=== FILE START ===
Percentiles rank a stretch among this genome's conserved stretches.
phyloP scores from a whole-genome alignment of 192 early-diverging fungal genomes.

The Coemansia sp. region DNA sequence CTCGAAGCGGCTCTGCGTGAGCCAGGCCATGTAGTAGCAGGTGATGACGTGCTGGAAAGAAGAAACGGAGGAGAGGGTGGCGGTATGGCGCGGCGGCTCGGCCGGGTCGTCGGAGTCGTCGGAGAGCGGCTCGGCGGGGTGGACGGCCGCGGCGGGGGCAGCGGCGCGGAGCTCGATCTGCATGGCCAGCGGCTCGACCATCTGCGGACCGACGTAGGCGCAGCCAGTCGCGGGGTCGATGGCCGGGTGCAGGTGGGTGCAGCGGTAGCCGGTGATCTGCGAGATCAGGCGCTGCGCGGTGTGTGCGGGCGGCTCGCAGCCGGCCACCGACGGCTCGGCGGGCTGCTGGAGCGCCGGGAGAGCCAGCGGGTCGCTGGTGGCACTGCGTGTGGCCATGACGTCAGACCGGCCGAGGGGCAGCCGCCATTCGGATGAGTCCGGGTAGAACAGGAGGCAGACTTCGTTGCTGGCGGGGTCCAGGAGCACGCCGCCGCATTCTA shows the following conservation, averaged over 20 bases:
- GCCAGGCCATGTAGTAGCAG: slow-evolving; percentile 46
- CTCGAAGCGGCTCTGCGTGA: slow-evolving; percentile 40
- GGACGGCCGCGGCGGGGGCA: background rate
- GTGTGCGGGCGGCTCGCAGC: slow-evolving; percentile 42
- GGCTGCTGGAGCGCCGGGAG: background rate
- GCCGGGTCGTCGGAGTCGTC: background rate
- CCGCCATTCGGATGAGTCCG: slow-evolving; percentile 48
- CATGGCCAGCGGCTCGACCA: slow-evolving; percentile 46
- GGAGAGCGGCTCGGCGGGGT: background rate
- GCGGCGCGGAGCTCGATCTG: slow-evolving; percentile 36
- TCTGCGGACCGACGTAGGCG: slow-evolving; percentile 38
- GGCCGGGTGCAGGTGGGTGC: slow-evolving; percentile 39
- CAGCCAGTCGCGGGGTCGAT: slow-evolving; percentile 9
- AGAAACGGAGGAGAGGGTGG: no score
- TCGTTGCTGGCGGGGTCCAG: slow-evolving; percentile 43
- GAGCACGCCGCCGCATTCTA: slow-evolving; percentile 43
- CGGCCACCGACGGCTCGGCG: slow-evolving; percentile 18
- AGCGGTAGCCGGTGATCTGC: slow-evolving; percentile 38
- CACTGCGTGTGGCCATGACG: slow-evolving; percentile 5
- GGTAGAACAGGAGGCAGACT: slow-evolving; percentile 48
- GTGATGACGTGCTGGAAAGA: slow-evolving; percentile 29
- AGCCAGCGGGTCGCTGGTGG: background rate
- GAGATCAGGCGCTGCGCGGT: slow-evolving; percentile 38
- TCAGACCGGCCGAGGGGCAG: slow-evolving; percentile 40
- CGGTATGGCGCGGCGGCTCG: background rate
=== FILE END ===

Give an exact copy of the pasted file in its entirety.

Percentiles rank a stretch among this genome's conserved stretches.
phyloP scores from a whole-genome alignment of 192 early-diverging fungal genomes.

The Coemansia sp. region DNA sequence CTCGAAGCGGCTCTGCGTGAGCCAGGCCATGTAGTAGCAGGTGATGACGTGCTGGAAAGAAGAAACGGAGGAGAGGGTGGCGGTATGGCGCGGCGGCTCGGCCGGGTCGTCGGAGTCGTCGGAGAGCGGCTCGGCGGGGTGGACGGCCGCGGCGGGGGCAGCGGCGCGGAGCTCGATCTGCATGGCCAGCGGCTCGACCATCTGCGGACCGACGTAGGCGCAGCCAGTCGCGGGGTCGATGGCCGGGTGCAGGTGGGTGCAGCGGTAGCCGGTGATCTGCGAGATCAGGCGCTGCGCGGTGTGTGCGGGCGGCTCGCAGCCGGCCACCGACGGCTCGGCGGGCTGCTGGAGCGCCGGGAGAGCCAGCGGGTCGCTGGTGGCACTGCGTGTGGCCATGACGTCAGACCGGCCGAGGGGCAGCCGCCATTCGGATGAGTCCGGGTAGAACAGGAGGCAGACTTCGTTGCTGGCGGGGTCCAGGAGCACGCCGCCGCATTCTA shows the following conservation, averaged over 20 bases:
- GCCAGGCCATGTAGTAGCAG: slow-evolving; percentile 46
- CTCGAAGCGGCTCTGCGTGA: slow-evolving; percentile 40
- GGACGGCCGCGGCGGGGGCA: background rate
- GTGTGCGGGCGGCTCGCAGC: slow-evolving; percentile 42
- GGCTGCTGGAGCGCCGGGAG: background rate
- GCCGGGTCGTCGGAGTCGTC: background rate
- CCGCCATTCGGATGAGTCCG: slow-evolving; percentile 48
- CATGGCCAGCGGCTCGACCA: slow-evolving; percentile 46
- GGAGAGCGGCTCGGCGGGGT: background rate
- GCGGCGCGGAGCTCGATCTG: slow-evolving; percentile 36
- TCTGCGGACCGACGTAGGCG: slow-evolving; percentile 38
- GGCCGGGTGCAGGTGGGTGC: slow-evolving; percentile 39
- CAGCCAGTCGCGGGGTCGAT: slow-evolving; percentile 9
- AGAAACGGAGGAGAGGGTGG: no score
- TCGTTGCTGGCGGGGTCCAG: slow-evolving; percentile 43
- GAGCACGCCGCCGCATTCTA: slow-evolving; percentile 43
- CGGCCACCGACGGCTCGGCG: slow-evolving; percentile 18
- AGCGGTAGCCGGTGATCTGC: slow-evolving; percentile 38
- CACTGCGTGTGGCCATGACG: slow-evolving; percentile 5
- GGTAGAACAGGAGGCAGACT: slow-evolving; percentile 48
- GTGATGACGTGCTGGAAAGA: slow-evolving; percentile 29
- AGCCAGCGGGTCGCTGGTGG: background rate
- GAGATCAGGCGCTGCGCGGT: slow-evolving; percentile 38
- TCAGACCGGCCGAGGGGCAG: slow-evolving; percentile 40
- CGGTATGGCGCGGCGGCTCG: background rate